Sometimes we find ourselves living a life full of plot twists we never imagined. We set out on a path in our youth, certain that we know where it is headed–when the Playwright of our lives has something entirely different in mind. A broken relationship, a traumatic accident, an unexpected diagnosis.
Joey was three months old when we sat in a geneticist’s office and first heard the term “Down syndrome” used to describe our sweet baby. My brain couldn’t quite comprehend this new reality, and I spent months feeling like we were living the wrong life, like a mistake had been made and we had been dropped into the middle of someone else’s story. Depression and anger became my constant companions.
A few months later, I found myself sad, overwhelmed, and desperately behind on laundry, while my 6-month-old was in need of his third outfit of the day, as only infants can do. Six months old, and just starting to wear 0-3 month clothes. Always my beautiful, tiny baby.
When I took him to his room to change his clothes, only one clean shirt remained. It was brand new, with the tags still on it, a rarity for the third child (who also has older cousins, thus plenty of hand-me-downs). You might think I would have jumped at the chance to put something new on my baby, but there it sat, the last to be picked, this adorable little Carter’s onesie someone had so lovingly selected for us. Even then, when it remained the only option, I found myself hesitant to pick it up. I hadn’t realized until that moment, but I had truly been avoiding that shirt.
I held the shirt and read it: “I want to be a fireman when I grow up!” And I started to sob. The weight of those words. The reality of his disability. All of the pieces I had been trying to hold together came apart with one little sentence.
“It’s not fair!” I cried out loud. “This is not fair! He’s never going to be a fireman when he grows up. He can’t! It’s not fair, God!”
And then I heard a whisper, not audibly, but in my heart: “Of course he’s never going to be a fireman. That’s not what he was created to be.”
That is when it hit me: Joey was created to be something. He has a purpose. When Joey was first diagnosed, I was told over and over, “This didn’t take God by surprise.” And I believed it. I knew when my husband and I sat in the doctor’s office getting the rug pulled out from under us, God wasn’t up in heaven saying, “Wait, what now? How did I miss that?” But somehow in the back of my mind I still thought it had been an accident, like God had been knitting Joey together in my womb and gotten distracted by the Middle East crisis or a forest fire or the big game or something, and an extra chromosome had slipped past Him. Suddenly, as I sat there holding that shirt with the bright red firetruck across the front, I realized Joey’s disability was not Plan B. God had created my son precisely as He meant him to be.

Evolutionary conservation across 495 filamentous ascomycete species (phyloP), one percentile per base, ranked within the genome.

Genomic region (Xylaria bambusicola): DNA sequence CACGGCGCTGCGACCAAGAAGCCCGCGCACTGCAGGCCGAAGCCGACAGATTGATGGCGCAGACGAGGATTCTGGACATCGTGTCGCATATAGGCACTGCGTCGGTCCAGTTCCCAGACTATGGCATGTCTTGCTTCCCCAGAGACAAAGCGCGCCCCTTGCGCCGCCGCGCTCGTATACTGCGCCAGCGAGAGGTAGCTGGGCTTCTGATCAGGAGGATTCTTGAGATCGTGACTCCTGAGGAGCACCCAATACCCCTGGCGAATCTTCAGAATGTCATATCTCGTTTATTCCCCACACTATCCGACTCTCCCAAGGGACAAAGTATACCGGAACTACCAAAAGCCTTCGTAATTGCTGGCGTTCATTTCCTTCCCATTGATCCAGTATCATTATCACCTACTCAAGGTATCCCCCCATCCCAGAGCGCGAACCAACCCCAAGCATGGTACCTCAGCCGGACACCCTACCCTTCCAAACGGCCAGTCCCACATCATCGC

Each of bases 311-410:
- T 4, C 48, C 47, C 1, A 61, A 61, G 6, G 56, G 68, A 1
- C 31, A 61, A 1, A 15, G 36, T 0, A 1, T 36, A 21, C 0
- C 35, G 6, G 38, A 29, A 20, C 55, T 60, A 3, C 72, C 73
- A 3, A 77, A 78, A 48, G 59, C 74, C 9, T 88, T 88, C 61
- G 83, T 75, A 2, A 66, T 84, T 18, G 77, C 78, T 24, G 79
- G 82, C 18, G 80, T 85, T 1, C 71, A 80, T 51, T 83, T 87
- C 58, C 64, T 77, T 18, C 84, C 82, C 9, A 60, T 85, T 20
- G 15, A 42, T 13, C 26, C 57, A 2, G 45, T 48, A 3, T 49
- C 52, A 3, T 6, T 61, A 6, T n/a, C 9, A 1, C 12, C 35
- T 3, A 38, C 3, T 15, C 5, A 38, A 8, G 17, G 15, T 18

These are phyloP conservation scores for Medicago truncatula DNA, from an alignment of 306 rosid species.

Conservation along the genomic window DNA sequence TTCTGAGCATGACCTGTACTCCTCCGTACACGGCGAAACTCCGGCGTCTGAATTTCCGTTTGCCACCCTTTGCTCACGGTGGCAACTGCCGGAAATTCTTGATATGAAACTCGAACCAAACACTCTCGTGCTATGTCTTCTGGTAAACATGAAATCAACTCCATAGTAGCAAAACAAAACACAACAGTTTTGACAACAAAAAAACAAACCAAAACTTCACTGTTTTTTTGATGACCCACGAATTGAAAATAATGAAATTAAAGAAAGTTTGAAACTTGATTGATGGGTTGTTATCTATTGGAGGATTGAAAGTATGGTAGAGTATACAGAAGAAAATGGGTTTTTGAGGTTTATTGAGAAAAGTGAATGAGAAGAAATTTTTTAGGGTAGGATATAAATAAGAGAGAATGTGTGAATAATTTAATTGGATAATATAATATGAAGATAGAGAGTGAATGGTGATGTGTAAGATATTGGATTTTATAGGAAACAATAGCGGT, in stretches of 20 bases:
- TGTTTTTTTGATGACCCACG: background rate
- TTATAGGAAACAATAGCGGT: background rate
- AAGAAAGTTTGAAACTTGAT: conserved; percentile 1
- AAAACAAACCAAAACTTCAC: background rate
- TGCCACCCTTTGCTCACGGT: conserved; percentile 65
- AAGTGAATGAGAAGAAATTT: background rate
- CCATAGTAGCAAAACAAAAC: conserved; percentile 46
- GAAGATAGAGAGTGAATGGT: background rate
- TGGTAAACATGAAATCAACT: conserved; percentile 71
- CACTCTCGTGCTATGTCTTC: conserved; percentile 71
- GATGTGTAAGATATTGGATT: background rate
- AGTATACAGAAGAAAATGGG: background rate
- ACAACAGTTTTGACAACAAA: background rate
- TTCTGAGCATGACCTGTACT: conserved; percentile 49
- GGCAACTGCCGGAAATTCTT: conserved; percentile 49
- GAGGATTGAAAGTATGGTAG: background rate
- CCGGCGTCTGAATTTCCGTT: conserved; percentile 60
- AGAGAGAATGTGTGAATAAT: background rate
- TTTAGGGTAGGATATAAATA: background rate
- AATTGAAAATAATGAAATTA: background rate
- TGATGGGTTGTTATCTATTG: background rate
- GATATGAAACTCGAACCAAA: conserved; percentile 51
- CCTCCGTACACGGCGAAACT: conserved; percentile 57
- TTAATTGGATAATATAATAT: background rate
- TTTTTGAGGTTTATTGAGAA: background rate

Over the past six years, God has shown me just how true this is—not just for my sweet boy, but for all of us. Each one of us, created for a purpose, just as we are. There are no accidents, no throwaways. He wants to use every little piece of us for His glory.
That thing you don’t like about yourself? Let Him use it for good.
That thing you wish you hadn’t done? Let Him use it for good.
The thing that caused your world to turn upside down? Let Him use it for good.
Yes, it’s easy to tell ourselves that nothing takes God by surprise. How much more impactful when we realize He actually has a plan for whatever it is we didn’t see coming.
In the book of Genesis, we learn of another boy named Joseph. He is sold into slavery by his older brothers, then endures years of slavery followed by years in prison for a crime he didn’t commit. Eventually, though, he is released and becomes the second most powerful man in all of Egypt. (This is such an unworthy retelling of a fascinating story. Check it out in Genesis 37, 39-50.) When he is reunited with his brothers, they fear for their lives. Eventually, he reassures them with some of the wisest words I’ve ever heard: “You intended to harm me, but God intended it for good to accomplish what is now being done, the saving of many lives.” (Genesis 50:20, emphasis added)
He didn’t say, “God managed to turn it into something good” or “God eventually found a way to use it for good.” God intended it for good. Does that mean God wanted Joseph to be thrown into a pit, to be a slave, to be wrongly accused? Well, that’s a whole theological debate for another day. But the bottom line is this: God has a plan for His glory and for our good. In everything.
Your life, your circumstances, your trials… they aren’t Plan B. God intends them for good.
I wish I could say everything changed for me after that day with the fireman onesie. Instead, it was more of a spark that caught slowly and grew over the course of months. For much of the first year of Joey’s life, I was angry and sad. I knew I would one day get used to our new reality, but I couldn’t imagine ever being happy about it. I am so thankful to tell you I was wrong.
God is using Joey—every single chromosome in his body—for His glory and our good. When we get to celebrate every little milestone, accomplishments moms of typical kids might miss completely. When we watch how hard he works to learn new things. When we see the way he lights up a room. When we have a chance to encourage other families struggling with a new diagnosis. When we get the privilege of educating others about people with disabilities. When we get to tell people that everybody is made in God’s image and is precious to Him.
Joey doesn’t need to be a fireman. He will be exactly who God created him to be. And it will be so very good.
And my friend, He created you just as you are for a purpose. Every bump in the road, He intends for good.
Go and live as you were created to be, trusting your gracious Playwright to use every scene for your good and His glory.